The Sweet Rocket – A Faithful Perennial

Every spring someone is sure to ask me, “How do you make your phlox bloom so early?” Then I have to explain that the graceful plant that brightens a partly shaded corner of my garden is not a phlox, nor even a cousin of that popular perennial, but rather a free-flowering, easily grown perennial which few people seem to have met before – the sweet rocket or dame’s rocket (Hesperis matronalis).

Sweet rocket appeared in my perennial border a few years ago out of nowhere. Since then it has been a constant and welcome guest. It begins blooming in May, lasts in full glory for about a month, and continues to flower casually until September. If the long narrow fruit pods are snipped off as they form, the summer bloom is considerably improved.

Flowering Herperis matronalis - Sweet rocket

Although not quite as showy, the sweet rocket does bear a strong resemblance to the phlox. Its four-petaled flowers (I believe it’s related to the wild mustards) are borne in loose flower-heads. It grows 3 to 41 feet tall and does well in full sun or partial shade. It seeds itself, but not enough to become a nuisance, and it is easily transplanted. I have carried it about the garden in all seasons, and although it may droop for a day if moved out of season it will soon spruce up if well watered.

Rockets do much better than phlox as cut flowers, for their petals do not fade awl drop off so quickly. I have known them to last ten days indoors. Their color is lavender – not as fine as the colors of really good phlox, but far superior to the unattractive magenta of most phlox seedlings. Rockets combine well with many spring flowers, especially daffodils, Alyssum saxatile, bleeding-heart and bush honeysuckle. In summer, when their bloom is more sparse, their rather delicate grace has a softening effect – much like that of baby’s breath, on arrangements of rudbeckia and gaillardia. They have none of the stiffness of phlox.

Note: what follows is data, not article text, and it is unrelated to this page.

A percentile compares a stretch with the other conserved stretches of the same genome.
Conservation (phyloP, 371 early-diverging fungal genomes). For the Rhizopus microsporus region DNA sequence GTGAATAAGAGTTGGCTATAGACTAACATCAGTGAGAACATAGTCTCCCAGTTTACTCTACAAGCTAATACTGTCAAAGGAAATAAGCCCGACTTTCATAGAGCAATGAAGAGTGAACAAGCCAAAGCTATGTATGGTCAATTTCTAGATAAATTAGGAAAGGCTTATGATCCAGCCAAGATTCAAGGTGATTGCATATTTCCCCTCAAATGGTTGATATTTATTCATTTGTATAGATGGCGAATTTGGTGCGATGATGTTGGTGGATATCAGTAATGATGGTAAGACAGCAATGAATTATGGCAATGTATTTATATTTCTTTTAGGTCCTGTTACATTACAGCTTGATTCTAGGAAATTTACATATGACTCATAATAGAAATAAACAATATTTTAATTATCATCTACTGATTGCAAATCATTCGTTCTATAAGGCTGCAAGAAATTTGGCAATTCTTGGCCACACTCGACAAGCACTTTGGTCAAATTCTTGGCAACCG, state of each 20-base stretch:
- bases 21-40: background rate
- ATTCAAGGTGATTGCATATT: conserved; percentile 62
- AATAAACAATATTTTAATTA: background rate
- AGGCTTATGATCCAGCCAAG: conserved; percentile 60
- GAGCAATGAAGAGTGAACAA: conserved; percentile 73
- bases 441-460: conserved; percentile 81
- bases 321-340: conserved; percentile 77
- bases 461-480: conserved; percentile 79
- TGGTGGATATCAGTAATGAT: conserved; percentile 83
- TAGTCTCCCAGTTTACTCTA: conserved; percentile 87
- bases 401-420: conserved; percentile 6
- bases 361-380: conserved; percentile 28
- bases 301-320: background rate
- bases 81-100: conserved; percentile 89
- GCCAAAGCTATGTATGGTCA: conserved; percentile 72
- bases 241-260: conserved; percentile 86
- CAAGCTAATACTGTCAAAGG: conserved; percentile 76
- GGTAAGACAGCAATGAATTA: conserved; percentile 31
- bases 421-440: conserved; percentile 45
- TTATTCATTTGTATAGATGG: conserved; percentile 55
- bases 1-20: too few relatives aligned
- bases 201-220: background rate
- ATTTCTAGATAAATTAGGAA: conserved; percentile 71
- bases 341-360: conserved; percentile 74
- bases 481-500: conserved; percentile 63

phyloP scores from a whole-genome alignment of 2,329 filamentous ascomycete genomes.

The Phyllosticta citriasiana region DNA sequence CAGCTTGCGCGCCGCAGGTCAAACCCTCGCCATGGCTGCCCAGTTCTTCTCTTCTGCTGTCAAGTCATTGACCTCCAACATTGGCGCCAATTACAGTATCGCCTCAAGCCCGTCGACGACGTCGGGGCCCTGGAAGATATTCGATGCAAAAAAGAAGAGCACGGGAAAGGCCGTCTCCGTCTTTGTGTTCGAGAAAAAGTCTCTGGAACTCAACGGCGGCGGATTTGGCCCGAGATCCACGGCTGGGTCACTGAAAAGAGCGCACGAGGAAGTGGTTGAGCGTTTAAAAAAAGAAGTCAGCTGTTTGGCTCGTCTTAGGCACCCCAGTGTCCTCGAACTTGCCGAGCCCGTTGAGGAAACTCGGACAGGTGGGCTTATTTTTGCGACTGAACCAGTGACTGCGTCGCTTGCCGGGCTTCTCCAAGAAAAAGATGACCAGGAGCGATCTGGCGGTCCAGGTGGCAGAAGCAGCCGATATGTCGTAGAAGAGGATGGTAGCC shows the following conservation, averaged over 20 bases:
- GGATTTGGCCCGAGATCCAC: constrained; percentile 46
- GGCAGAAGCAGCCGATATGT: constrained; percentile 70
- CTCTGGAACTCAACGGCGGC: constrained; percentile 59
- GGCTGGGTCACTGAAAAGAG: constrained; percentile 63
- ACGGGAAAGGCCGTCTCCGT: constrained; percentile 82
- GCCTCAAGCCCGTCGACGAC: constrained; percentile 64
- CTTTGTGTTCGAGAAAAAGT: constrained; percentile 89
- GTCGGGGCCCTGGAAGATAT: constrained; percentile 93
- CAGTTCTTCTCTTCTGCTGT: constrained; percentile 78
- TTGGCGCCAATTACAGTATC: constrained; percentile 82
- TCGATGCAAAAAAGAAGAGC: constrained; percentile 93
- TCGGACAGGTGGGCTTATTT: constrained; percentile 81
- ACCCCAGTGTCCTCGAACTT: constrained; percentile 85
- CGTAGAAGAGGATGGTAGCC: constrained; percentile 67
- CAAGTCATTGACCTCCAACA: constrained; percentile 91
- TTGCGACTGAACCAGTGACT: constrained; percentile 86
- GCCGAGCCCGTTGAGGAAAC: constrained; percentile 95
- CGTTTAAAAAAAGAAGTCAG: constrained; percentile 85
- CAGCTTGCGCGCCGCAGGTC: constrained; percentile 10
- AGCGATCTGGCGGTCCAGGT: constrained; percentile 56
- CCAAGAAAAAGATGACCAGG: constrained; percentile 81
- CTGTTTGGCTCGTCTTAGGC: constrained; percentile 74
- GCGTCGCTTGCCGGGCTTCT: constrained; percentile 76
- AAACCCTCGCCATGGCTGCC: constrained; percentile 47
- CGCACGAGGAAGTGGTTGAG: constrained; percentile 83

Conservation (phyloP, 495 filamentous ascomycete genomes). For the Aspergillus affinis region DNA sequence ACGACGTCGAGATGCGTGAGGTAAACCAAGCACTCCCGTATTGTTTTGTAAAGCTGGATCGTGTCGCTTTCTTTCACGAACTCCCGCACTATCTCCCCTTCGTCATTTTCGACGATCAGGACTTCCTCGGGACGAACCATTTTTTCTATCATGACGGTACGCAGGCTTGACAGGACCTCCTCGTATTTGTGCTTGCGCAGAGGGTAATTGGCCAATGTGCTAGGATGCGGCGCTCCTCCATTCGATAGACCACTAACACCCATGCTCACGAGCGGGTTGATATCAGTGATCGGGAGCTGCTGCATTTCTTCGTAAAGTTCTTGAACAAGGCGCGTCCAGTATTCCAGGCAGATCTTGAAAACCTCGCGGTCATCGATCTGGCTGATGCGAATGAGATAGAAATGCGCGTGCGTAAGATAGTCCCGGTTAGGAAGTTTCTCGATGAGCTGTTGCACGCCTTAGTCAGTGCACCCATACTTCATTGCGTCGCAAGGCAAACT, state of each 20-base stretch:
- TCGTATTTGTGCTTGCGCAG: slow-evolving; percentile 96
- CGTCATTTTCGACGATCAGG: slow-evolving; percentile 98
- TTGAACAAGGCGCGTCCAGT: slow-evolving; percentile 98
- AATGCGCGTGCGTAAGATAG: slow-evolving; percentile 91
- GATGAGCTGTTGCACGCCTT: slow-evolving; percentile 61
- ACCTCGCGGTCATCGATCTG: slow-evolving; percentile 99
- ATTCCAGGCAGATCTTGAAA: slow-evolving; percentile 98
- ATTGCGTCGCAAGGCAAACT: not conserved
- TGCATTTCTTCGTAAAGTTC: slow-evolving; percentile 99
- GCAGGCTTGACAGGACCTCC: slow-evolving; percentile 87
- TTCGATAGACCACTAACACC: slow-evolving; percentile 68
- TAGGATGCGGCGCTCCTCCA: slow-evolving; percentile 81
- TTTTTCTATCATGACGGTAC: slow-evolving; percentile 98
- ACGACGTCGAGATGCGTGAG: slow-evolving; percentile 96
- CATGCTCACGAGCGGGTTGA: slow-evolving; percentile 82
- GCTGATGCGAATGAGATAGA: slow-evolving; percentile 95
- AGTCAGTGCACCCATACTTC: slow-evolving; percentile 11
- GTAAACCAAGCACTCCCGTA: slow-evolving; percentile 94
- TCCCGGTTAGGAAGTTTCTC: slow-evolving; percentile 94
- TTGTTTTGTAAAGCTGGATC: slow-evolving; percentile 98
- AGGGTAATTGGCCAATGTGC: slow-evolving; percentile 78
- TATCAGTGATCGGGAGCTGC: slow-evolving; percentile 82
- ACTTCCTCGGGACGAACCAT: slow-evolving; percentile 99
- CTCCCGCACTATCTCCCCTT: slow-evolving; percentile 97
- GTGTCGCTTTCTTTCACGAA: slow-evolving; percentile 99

The rockets in my garden do not seem to attract any pests, and they therefore require no spraying. Their leaves always seem fresh and healthy, and a dark green rosette of them is one of the first signs of life I find after the snows melt.

What I like best about this perennial, however, is its fragrance, delicate always, but most pleasing on a mellow spring evening.

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